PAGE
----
Remember the game Needs and Wants? The other day, I met Surbhi Singh, an avid amateur gardener from Delhi, at a nursery. She was fretting over shifting to another city and the fate awaiting her plants there. Singh had given some away, but was still left with dozens of healthy foliage plants. Would the nursery buy back plants?
It was not the money; she just wanted the assurance that the plants would be under expert care and would eventually be picked up by another loving plant buff (and the nursery could pay her a token amount and charge the next client the price for an adult plant, which often goes for five times as much as a seedling).
That got me thinking. We keep adding to our gardens, but what if we had to subtract? What if life threw us the Needs and Wants challenge?
Minimal garden mates
This year’s winter annuals are soon to grace the compost heap, which immediately has me thinking of replacements. But what if we had to dig down to just five? Which plants would I place in the Needs column?
I thought about it, and realized all of mine are foliage favourites, being hardier and yet managing to delight with textures and even bright false flowers.
Bougainvillea (paper flower): This hardy plant can take the knocks of a fairly far shift. Although it is said to have originated in South America, it has adjusted well to most of India. It does just as well in dry, dusty Delhi’s public spaces as in the rainy, misty eastern Himalayas. The bougainvillea likes lots of sun, but doesn’t wither away in a sulk if it gets a little less. It just shows its displeasure with fewer flowers (really papery, coloured bracts that wrap the tiny white star of its true bloom).
Paper bud: Bougainvillea grows well in Delhi.
Monstera deliciosa (Swiss Cheese plant): The Monstera spells high drama, with its broad, dark green, leathery leaves grabbing attention to remind you of lush rainforests. Although a climbing vine, it can stay for years in a container and look none the worse. Being a native of the deep forest, it is used to dappled light, making it a worthy choice for apartment balconies. Once it takes root, it’s easy to care for. If the leaves look dusty, you can just wipe them down with a soft, damp cloth. And in the true spirit of the Needs and Wants game, the Monstera justifies my choice with edible fruit. However, I’d have to wait about a year for it to ripen (the raw fruit is full of toxic oxalic acid).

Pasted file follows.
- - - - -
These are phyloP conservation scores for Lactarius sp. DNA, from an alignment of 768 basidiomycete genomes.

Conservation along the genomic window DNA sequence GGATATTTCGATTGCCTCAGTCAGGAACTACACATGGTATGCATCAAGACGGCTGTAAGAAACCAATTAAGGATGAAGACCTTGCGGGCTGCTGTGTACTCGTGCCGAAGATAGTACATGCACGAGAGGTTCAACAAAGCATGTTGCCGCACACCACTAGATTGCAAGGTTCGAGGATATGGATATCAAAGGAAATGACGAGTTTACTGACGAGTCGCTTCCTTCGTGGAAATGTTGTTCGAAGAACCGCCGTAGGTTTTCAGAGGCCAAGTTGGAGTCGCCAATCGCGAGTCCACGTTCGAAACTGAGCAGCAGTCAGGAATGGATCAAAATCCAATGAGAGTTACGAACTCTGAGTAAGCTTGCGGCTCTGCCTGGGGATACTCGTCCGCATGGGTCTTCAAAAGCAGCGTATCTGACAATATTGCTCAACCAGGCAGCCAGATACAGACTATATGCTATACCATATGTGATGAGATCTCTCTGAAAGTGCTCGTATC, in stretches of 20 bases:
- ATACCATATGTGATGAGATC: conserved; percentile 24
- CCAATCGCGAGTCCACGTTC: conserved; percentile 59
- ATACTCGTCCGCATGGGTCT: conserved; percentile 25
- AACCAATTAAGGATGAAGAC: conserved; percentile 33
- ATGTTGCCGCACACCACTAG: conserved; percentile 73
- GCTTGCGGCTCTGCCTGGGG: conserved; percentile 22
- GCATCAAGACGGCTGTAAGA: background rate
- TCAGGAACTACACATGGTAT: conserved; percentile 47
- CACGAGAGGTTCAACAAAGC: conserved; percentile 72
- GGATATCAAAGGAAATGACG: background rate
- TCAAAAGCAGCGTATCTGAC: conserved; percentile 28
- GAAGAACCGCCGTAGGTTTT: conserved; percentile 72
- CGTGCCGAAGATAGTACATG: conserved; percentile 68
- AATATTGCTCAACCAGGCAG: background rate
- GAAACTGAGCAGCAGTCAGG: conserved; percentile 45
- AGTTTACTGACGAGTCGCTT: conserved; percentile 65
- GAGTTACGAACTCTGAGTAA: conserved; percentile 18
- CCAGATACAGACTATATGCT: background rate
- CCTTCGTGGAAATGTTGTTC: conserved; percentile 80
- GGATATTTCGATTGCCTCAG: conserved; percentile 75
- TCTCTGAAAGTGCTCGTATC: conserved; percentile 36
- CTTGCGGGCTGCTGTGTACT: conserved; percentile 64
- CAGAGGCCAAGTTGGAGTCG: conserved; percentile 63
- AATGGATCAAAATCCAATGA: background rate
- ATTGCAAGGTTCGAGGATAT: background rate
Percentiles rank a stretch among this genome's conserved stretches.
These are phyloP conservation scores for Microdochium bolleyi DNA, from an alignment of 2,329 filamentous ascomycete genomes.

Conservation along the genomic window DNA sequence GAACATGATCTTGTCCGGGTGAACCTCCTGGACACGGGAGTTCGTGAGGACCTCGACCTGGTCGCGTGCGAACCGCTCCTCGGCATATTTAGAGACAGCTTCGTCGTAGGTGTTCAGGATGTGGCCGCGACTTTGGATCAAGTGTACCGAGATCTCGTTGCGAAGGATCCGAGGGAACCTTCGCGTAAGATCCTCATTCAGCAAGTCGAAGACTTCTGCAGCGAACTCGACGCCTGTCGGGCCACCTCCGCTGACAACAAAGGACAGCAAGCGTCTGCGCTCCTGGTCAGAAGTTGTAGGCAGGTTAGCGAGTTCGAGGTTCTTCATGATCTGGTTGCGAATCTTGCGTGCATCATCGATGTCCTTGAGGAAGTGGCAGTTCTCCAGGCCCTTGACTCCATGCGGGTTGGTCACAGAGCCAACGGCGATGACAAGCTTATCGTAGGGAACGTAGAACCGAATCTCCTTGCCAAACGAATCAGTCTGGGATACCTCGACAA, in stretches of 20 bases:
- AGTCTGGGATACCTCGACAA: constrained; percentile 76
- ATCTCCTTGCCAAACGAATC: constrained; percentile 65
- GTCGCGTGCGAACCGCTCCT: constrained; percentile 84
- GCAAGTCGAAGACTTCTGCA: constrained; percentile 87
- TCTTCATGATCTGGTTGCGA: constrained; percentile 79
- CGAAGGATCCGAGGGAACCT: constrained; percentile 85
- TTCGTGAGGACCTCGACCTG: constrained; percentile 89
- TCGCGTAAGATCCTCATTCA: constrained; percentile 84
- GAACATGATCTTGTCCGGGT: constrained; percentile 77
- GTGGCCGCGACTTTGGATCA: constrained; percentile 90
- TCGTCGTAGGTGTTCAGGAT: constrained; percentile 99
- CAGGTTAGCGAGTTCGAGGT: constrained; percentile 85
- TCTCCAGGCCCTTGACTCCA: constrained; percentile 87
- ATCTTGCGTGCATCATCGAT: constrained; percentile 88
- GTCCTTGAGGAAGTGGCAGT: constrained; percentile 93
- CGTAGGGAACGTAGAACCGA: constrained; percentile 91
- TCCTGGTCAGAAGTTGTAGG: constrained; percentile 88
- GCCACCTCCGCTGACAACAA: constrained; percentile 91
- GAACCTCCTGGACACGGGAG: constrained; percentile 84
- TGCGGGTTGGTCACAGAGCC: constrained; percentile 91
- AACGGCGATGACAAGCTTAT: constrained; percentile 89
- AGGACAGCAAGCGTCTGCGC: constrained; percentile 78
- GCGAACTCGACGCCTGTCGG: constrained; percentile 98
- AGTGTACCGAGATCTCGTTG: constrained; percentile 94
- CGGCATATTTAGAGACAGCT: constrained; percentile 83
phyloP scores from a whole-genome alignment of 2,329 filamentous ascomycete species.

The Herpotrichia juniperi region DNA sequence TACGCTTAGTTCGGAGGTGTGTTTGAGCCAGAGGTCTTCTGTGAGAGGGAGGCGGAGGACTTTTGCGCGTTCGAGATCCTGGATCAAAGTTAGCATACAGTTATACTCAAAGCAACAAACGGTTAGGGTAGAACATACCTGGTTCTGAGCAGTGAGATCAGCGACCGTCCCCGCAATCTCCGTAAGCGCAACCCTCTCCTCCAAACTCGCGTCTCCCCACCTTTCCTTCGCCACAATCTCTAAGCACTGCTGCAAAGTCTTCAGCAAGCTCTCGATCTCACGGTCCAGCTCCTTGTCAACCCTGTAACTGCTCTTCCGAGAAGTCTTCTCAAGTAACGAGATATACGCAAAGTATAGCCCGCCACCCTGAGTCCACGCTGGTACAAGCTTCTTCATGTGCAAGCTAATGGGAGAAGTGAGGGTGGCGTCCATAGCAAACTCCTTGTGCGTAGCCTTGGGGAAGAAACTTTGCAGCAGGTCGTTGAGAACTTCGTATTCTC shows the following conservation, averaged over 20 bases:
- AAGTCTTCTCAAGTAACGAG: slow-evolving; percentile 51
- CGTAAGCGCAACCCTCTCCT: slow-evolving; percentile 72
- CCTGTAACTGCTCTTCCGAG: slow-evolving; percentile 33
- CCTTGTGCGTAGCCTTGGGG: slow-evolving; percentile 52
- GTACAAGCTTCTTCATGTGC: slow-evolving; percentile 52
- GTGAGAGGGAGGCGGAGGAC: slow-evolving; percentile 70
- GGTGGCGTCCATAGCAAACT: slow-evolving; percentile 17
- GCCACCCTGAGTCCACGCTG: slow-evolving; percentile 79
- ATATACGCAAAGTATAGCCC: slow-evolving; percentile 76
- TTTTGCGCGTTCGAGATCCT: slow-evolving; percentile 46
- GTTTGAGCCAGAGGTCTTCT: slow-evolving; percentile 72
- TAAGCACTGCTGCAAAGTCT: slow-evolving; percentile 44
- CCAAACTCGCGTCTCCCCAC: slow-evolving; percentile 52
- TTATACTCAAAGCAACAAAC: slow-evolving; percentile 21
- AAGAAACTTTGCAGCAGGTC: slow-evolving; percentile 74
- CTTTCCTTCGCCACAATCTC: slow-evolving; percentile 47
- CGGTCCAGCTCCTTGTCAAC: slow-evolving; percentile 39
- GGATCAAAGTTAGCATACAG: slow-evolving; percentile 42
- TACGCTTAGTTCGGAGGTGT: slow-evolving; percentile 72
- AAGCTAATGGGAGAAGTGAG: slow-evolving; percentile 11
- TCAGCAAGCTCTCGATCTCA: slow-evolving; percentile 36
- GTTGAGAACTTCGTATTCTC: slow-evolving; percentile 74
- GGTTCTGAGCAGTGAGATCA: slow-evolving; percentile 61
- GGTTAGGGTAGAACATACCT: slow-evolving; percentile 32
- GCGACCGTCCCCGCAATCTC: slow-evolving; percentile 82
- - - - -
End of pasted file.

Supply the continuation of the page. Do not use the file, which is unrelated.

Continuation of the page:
Dypsis lutescens (areca palm): The areca epitomizes elegance. Its fans often pick up several at a time to group together or line up in a row. It needs bright light, but the leaves scald in long hours of direct sunlight, so let the light be diffused or sporadic. If you get soil composition and sunlight right, the slim, straight plant rewards you with a cascade of dark green fronds. It enjoys a regular drink of water, but does not like its roots drowning. Another reason for choosing it: It is fading away, almost endangered, in its native Madagascar. We can’t let that happen to such a beauty.
Aloe vera: This succulent plant with grey-green fleshy leaves thrives in arid zones and although it is full of good-for-health gel, does not seem to require too much water to keep the factory in production. I’ve met keen gardeners who grow pots for medicinal purposes and start the day with a spoon of home-grown gel. A dab of it also heals wounds and small scalds.
Euphorbia milii (Crown of Thorns): Another succulent, this time chosen by good old nostalgic sentiment. It grew in my childhood home and I’d look at the bright, pretty pink “flowers” (bracts again), and wonder at their contrast with the grey, thorny stems. It can take a good deal of neglect, from bright sunlight to sporadic watering (in fact, less is best—it does not like its leaves wet nor can it take soggy soil). A good choice for a house-proud working woman.
If you’re wondering whether the nurseryman agreed to take in Surbhi’s plants, it was an emphatic “No”. But while we wish her babies all the best through the move, why not make your own list of indispensables? We’d love to hear the reasons for your choice too. Do write in.
The author is a journalist and writer of children’s books, with a passion for gardening.
Write to Benita at firstname.lastname@example.org